Sequestration Causes Flight Delays

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Air Traffic Control towers will lose about 1,000 controllers each day across the country until sequestration is over. All 47,000 FAA employees, including 15,000 controllers are now forced to take one unpaid day off every two weeks. Even though staffers in Key Field's tower will face furloughs, Meridian Airport Authority President Tom Williams says that they don't expect any problems on their end, but issues in Atlanta could cause delays.

"Our people have told me that we've got workarounds, and that we'll be able to schedule in such a way that it will not impact safety or efficiency of air traffic here."

Williams believes this latest measure will make air travel even more unattractive then it already is.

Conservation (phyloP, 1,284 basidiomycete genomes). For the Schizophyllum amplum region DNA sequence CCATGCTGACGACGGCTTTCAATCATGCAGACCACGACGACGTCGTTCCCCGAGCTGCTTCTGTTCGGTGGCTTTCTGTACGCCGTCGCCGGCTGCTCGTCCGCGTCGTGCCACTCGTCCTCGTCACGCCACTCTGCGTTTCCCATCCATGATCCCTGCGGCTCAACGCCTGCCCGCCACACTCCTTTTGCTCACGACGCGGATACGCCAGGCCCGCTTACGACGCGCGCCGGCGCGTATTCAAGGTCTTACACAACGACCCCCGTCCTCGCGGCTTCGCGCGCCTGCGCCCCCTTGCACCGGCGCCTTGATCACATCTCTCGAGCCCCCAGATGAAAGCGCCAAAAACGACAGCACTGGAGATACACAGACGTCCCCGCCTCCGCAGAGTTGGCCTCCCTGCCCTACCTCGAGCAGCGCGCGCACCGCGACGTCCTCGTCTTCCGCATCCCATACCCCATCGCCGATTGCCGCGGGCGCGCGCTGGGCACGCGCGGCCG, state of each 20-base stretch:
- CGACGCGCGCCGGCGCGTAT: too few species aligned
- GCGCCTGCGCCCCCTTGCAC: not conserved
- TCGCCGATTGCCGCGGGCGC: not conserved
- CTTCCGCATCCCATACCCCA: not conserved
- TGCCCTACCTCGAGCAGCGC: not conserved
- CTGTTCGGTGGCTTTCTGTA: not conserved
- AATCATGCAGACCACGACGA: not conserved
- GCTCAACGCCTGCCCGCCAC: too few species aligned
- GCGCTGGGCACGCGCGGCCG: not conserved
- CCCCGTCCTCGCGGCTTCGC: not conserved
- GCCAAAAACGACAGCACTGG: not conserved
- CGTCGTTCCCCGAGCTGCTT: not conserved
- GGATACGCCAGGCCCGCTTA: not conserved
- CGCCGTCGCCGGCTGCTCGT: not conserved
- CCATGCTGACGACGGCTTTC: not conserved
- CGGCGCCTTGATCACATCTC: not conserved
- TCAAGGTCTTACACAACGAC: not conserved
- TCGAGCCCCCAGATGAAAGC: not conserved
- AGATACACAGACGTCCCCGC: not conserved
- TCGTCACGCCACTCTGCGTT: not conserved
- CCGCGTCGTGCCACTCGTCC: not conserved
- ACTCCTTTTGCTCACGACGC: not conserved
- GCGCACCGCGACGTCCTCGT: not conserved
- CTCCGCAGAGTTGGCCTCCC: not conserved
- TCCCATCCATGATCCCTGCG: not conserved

"Our first big shot was when the security measures got so tight and you had to get to a large airport 2 hours ahead of time, and now we're going to make the air traffic due to sequestration less efficient, so flights leave late or they have to hold en route and foul up people's schedules."

For instance, if a groundstop goes into effect at the Atlanta airport, that could cause the Silver planes to either sit on the tarmac in Meridian or circle around the Atlanta airport waiting to land, and that will delay passengers and cost lots of money.

"They have ways of taking up that slack or that congestion by just delaying either flights leaving or flights en route already, which is an expensive thing to do. If you're sitting on the ground, you're delaying all those passengers. If you're in the air holding, you're burning a lot of fuel, and delaying those passengers."